These deep and honest reflections of participants resulted in lively dialogue. We explored whether there are better ways to working with these emotions and how we go beyond them.
Prasad felt that, amazingly, Annie Besant's invocation above provided an answer. When you are feeling guilty, don't capitulate, or feel like a victim. Instead, bring life, light, and love to the "party."
Elaborating further, Prasad felt that bringing life to a party or group means, being sensitive to the energy in the group and enlivening the group by tapping into the vibrancy of the group and focusing on what makes people energized, excited and lively. Similarly, when one focuses on bringing light to others, not by shining their own light but serving others in such a way that they see their own light, the group gets �lighter� and has more �light� to work with. In other words, enlightening does not have to do with somebody bringing their own wisdom but allowing the light that is already shining in each of us to be seen by us and others around us. Finally, bringing love through acceptance and appreciation of what is present instead of focusing on what is missing and what is shameful, one inspires the group.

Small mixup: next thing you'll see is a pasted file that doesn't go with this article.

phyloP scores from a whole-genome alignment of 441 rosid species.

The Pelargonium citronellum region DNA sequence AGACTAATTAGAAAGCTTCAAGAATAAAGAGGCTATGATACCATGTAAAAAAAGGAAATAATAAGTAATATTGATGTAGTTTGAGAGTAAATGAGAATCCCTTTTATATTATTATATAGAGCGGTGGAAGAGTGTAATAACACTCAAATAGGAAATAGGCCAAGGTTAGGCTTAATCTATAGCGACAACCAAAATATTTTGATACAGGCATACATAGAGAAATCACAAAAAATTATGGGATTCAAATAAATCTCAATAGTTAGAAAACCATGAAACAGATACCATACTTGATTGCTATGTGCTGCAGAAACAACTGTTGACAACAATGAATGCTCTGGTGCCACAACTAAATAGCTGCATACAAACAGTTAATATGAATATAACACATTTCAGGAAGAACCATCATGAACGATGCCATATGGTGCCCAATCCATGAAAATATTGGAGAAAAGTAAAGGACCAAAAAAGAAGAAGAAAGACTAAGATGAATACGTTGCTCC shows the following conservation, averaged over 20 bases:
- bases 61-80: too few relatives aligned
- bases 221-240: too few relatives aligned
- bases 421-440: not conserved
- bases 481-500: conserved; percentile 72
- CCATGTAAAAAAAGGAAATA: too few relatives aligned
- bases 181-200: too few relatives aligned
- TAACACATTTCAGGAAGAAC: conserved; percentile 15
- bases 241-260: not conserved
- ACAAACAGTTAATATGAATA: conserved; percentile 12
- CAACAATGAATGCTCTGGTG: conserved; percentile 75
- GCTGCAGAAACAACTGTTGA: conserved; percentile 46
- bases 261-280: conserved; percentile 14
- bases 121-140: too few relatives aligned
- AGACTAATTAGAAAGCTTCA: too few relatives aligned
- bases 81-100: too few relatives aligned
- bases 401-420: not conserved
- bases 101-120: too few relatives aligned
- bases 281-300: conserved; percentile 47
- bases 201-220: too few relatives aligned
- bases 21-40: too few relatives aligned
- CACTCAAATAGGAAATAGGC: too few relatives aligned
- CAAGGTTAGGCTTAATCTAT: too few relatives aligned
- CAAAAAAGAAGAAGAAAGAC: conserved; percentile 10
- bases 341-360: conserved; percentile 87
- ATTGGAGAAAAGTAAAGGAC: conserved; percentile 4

Interestingly, all the three enlivening, enlightening and inspiring have to do with service. When one focuses on serving others and assists others to bring more life, light and love into their lives, that person serves himself/herself. Why? Because such selfless service takes away the external barriers and connects one with every other and brings that light, love and life into everyone connected.
That reminded Prasad of the interview with Mr. MBN Rao, Chairman and Managing Director of Canara Bank, India who said that self development only occurs through developing others. The same way, you don�t work on guilt, pride and shame in your mind. You serve others and help them to go beyond them by bringing love, light and life, and during that process, you recognize that your own barriers and issues melt away.
It was an amazing conversation that touched each of us deeply...
Posted by Ragu at May 3, 2006 12:31 PM